The apostle John reminds his readers that as Christians they have an advocate with the Father, and that their advocate is Jesus (1 John 2:1). Perhaps we are surprised by that information. After all, have they not been forgiven all their sins by their heavenly Father? So why do they need Jesus as an advocate?
Perhaps the problem we have is caused by us assuming John has in mind the roles that advocates play in our legal system. In our courtrooms, an advocate stands before the judge because he has no say in the verdict. It is different with Jesus because he sits alongside the Judge on the heavenly throne – he sits on the same place as where God the Father is.
Moreover, when an advocate takes part in a court case, he does not know what is going through the mind of the person he represents. He may suspect that the accused person is guilty of the crime, yet his task is to persuade the jury and the judge that the accused is innocent. Nor does the advocate know if the judge is interested in the person on trial; after all it is likely that the judge and the accused have never met before.
With Jesus, it is very different. He knows everything about his clients and about the Judge, his heavenly Father. Jesus knows that his clients are guilty, in fact he has a policy of only representing those who are guilty. And when he speaks about them to the Judge he stresses that they are guilty of their sins. Jesus also knows that the Judge loves them as his children.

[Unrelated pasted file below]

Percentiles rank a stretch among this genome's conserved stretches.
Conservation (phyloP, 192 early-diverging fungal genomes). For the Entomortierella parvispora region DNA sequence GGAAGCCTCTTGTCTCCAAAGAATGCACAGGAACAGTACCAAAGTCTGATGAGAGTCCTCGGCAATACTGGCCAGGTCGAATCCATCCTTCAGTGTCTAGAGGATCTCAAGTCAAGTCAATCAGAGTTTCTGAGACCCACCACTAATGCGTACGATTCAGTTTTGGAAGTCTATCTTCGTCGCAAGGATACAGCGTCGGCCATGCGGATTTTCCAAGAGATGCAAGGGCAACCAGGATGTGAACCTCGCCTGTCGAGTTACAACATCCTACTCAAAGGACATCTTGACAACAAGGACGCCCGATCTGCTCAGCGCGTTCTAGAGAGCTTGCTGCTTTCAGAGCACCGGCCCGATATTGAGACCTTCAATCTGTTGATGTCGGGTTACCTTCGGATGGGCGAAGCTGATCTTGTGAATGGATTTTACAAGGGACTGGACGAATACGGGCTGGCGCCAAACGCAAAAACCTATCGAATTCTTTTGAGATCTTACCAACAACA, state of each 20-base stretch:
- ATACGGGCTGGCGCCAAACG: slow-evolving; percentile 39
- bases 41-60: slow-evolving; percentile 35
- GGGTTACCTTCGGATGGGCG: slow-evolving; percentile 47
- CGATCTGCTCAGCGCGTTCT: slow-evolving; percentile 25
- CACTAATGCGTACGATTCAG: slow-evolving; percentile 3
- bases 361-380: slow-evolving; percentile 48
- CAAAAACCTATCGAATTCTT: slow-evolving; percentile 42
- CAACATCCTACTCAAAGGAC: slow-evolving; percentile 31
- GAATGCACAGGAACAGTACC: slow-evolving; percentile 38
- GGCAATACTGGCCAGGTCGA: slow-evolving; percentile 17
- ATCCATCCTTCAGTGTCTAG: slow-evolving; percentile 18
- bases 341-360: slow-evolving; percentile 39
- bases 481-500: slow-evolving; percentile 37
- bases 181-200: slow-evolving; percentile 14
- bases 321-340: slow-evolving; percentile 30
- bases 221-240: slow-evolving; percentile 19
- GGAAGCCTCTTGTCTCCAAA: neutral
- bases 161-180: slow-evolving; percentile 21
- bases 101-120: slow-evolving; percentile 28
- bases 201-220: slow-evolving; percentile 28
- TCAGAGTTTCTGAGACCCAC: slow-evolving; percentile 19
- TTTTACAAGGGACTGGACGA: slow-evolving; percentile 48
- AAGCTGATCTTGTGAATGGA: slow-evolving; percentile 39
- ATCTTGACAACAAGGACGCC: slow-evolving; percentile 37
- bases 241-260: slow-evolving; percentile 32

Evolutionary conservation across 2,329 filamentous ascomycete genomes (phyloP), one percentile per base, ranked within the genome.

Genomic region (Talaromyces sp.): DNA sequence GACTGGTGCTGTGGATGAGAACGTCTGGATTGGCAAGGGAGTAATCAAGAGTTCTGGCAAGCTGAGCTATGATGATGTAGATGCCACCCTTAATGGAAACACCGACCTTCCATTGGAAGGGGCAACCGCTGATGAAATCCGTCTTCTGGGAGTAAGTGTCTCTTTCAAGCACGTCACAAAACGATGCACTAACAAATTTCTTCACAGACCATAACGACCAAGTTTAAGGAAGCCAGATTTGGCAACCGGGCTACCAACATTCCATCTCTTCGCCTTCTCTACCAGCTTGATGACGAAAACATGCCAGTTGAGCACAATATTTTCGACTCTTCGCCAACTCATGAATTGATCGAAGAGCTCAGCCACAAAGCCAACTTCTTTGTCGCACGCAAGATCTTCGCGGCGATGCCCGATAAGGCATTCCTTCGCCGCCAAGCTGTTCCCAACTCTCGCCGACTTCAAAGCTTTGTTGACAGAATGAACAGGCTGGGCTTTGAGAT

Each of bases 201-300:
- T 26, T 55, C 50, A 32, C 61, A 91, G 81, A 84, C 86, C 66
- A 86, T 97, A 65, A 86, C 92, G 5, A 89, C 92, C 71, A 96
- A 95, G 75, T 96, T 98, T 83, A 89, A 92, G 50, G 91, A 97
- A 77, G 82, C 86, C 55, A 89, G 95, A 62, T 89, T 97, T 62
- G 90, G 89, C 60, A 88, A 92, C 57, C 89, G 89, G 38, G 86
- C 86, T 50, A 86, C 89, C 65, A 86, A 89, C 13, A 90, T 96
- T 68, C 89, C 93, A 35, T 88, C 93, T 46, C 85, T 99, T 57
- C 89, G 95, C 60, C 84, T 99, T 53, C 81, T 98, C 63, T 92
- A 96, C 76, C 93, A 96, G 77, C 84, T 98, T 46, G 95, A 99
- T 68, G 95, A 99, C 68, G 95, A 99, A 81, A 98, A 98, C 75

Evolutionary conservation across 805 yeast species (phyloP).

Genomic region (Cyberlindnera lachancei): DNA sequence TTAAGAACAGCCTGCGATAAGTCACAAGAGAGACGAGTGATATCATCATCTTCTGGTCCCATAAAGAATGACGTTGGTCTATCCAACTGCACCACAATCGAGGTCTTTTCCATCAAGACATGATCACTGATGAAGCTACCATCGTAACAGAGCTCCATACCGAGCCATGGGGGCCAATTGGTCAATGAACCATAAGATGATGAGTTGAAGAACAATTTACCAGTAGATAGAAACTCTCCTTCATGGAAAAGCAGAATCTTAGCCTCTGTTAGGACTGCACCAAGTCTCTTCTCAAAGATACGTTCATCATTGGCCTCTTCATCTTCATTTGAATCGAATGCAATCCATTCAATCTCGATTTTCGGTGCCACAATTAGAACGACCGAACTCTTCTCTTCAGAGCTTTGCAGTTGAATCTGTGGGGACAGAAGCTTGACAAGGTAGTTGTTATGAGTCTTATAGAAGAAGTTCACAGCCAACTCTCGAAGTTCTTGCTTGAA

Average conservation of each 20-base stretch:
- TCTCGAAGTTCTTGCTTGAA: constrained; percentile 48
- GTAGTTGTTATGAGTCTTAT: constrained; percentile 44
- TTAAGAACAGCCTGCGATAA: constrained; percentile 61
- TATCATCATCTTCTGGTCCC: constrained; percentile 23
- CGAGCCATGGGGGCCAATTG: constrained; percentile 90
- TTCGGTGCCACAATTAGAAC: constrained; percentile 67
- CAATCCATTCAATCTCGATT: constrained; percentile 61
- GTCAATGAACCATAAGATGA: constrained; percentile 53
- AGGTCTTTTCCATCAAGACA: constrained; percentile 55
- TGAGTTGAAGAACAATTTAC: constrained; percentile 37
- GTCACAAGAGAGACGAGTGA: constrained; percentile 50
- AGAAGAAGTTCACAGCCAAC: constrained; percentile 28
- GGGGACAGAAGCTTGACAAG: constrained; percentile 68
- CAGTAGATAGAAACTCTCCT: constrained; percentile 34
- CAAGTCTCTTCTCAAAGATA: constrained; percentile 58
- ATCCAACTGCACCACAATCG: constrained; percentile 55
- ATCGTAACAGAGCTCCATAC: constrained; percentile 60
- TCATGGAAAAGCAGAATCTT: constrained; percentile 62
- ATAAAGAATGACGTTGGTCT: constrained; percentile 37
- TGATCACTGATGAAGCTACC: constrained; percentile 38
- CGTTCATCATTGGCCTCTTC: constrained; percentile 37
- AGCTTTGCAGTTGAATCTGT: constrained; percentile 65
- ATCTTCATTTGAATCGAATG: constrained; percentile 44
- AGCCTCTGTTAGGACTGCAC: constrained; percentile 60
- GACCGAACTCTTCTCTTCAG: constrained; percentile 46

An advocate in our courtrooms, when he senses that the case for his client is bad, will look for mitigating circumstances to try and reduce the sentence. Jesus does not present any mitigating factors: he does not base his argument on our regret for past errors or our good intentions for the future. Instead, Jesus points to the wounds that mark his body. Those wounds are the permanent reminder in the heavenly courtroom that the price of sin has been paid. Unlike earthly advocates, Jesus does not have to make a speech urging clemency. Indeed, he does not have to say anything because his wounds speak very loudly.
Murray McCheyne has recorded how he interpreted this verse: ‘I feel, when I have sinned, an immediate reluctance to go to Christ. I am ashamed to go. I feel as if it would do no good to go, as if it were making Christ a minister of sin, to go straight from the swine-trough to the best robe, and a thousand other excuses; but I am persuaded they are all lies, direct from hell. John argues the opposite way: “If any man sin, we have an advocate with the Father.” I am sure there is neither peace nor safety from deeper sin, but in going directly to the Lord Jesus Christ. This is God’s way of peace and holiness. It is folly to the world and the beclouded heart, but it is the way.’